I have always had a fascination with Ancient Rome. When other boys were playing with their toy American soldiers, I had scores of tiny Roman legionnaires. G.I. Joe I found boring; G.I. Julius, however, enthralled me. And I still remember my childhood glee at “decoding” the I, V, X, L, M, and D’s on the cornerstones of downtown buildings to reveal their construction date in cool Roman numeral cipher. In fact, I just had a friend turn 50 last month so in my Roman-numeral inspired birthday card I congratulated him on going straight to “L.”
As a youngster, I loved everything Latin — especially "Pig" (or “ig-pay atin-lay” as we porcine linguists pronounced it). Such enthusiasm prompted me to take four years of Latin in high school and then minor in it as an undergraduate. My college roommate teased me for studying a language I couldn’t even speak. Having been forced to hear every night his excruciating struggles practicing pronunciations for his introductory French class, I accused him of the same thing.
But even with my long-term devotion to Latin, I base this essay on a respectful disagreement with the Roman author Seneca’s most famous dictum:
“Vita brevis est, ars longa” – “Life is short, but art is long.”
The meaning is quite obvious: our individual lives are brief, but great art (which captures life) is immortal, since it can remain alive for all time. Human Monas and Lisas may live over eighty years if they’re lucky, but Mona Lisa is forever. Actually, I fully agree with that thought, but it strikes me that the antithesis – “Life is long, but art is short” -– more accurately reveals literature’s unique allure.
Yet how can I seriously label our fragile and fleeting time on earth as “long”? Granted, our time here does seem all too short in general, and, at my age, I find it getting shorter by the year, but it can certainly be all too long in the details. Yes — weeks, months, years, and even decades have an insidious way of flying by as we age, but that fact does not mitigate the dull truth that a single day, hour, or even unfortunate minute can often seem endless.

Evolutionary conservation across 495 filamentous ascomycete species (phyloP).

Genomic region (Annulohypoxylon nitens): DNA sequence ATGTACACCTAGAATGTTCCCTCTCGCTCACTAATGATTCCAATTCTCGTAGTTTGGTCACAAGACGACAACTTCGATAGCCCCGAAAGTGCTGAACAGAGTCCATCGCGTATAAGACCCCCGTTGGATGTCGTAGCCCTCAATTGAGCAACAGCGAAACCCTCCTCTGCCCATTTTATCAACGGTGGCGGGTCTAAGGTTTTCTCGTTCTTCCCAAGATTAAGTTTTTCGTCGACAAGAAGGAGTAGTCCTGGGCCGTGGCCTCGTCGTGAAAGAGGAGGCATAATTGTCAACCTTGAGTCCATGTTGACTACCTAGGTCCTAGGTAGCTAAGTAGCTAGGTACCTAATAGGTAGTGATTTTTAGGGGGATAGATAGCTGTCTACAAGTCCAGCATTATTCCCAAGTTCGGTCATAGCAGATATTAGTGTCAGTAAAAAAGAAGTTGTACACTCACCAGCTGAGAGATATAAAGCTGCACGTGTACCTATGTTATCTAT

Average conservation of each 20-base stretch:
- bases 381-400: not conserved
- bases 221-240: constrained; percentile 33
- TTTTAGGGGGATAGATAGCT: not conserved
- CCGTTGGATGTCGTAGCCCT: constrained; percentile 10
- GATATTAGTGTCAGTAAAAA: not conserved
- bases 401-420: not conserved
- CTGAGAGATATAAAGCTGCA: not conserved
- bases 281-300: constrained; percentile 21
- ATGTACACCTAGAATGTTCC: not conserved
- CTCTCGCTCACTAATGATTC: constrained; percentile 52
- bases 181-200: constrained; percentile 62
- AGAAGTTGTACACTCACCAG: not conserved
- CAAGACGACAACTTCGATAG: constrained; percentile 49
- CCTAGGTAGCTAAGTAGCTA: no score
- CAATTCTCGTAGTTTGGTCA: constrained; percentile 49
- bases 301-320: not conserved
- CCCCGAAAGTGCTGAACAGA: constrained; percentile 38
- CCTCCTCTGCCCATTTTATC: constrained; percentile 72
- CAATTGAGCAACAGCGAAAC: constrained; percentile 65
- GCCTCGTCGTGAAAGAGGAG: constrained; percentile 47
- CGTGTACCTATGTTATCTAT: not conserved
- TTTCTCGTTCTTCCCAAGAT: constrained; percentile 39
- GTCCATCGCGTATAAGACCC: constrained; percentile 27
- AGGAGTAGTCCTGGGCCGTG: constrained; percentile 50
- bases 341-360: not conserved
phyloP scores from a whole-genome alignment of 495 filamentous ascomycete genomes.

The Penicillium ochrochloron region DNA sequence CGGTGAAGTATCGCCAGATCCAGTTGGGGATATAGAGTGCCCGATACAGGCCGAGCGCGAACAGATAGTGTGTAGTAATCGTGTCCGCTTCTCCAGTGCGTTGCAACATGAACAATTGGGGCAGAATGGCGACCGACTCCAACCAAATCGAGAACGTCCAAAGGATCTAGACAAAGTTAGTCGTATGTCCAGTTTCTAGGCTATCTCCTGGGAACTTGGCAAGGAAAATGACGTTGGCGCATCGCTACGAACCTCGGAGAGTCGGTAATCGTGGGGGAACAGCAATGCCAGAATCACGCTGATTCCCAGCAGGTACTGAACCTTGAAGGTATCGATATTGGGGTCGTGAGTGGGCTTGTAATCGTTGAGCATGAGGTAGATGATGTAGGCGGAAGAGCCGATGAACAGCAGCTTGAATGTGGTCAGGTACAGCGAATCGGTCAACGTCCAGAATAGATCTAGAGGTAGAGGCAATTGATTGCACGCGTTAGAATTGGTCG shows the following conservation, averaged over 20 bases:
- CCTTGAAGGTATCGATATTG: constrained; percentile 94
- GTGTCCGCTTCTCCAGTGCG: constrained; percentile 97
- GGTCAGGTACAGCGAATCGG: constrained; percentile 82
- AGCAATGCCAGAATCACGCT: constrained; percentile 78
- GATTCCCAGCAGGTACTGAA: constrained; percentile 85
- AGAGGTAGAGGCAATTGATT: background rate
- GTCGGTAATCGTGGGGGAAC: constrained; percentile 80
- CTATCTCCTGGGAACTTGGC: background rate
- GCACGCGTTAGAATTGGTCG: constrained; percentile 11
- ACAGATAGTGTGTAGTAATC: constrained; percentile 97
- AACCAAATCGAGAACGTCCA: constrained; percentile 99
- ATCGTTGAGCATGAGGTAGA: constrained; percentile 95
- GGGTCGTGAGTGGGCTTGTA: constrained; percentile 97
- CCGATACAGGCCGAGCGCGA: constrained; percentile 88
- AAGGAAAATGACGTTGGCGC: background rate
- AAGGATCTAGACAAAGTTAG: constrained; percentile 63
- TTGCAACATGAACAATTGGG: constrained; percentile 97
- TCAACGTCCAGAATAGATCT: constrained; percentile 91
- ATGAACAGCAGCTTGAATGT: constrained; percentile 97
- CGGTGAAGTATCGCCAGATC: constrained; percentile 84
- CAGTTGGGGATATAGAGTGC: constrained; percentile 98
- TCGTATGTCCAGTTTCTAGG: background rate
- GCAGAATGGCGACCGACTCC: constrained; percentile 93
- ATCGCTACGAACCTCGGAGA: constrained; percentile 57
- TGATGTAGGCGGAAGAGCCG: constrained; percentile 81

Who among us, during an especially boring lecture, dreadful headache, or lonely weekend has not looked at the clock and then glanced again to see a time we hoped would be an hour later, only to discover that not even ten minutes had crawled by? And each and every one of our days, though exciting at times, is stagnated with dull routines: showering and dressing in the morning, driving all over town in the afternoon, worrying ourselves sleepless many nights. These dull and unpleasant minutes add up to hours of our lives each month. Yet we don’t begrudge nor resent this waste of time because as adults we recognize it as the foundation of daily life, the routines we endure and which somehow make our brief encounters with sudden joy, love, and inspiration seem all the more rewarding by contrast.
But isn’t one of literature’s greatest glories the fact that authors have the god-like ability to eliminate all such tedium from their characters’ lives? It’s been pointed out that in not one of the 40,000 novels written during the Victorian period did a character ever excuse herself to go out to use the bathroom. It wasn’t prudishness that caused Dickens to eliminate this realistic routine from his books; it was his good sense as an artist. It’s bad enough we can’t escape this unpleasant chore in our daily lives. We should at least be spared it in our fiction.
Thus, the very treadmills that make life seem tediously long make life in literature seem refreshingly short. Great authors – like all great artists – select only those elements of life best suited to their thematic purposes. Their stories may seem realistic, but they actually have been pruned of all the boredom inherent in our quotidian schedules. Dull days and worthless weeks in a character’s life conveniently take place between the end of chapter five and the beginning of chapter six or, on occasion, before the first word of chapter one.
What a heaven this earth would be if we were able to write our lives in such a fashion. Of course, we would all edit out April 15th permanently. If the I.R.S. agents inquired about payment, we would simply inform them that paying taxes is "not suited to the thematic role" in our current life’s story, but should we return from the dead, then perhaps payment and interest would be included in our sequel.
Ben Franklin famously said that nothing is certain except death and taxes. Here again I must disagree with a distinguished epigrammist, as I did earlier with the Roman Seneca. Franklin obviously forgot about the magical creative powers of novelists. Not only do they have the ability to write Deathless prose -- but, if they so choose, Tax-less prose as well!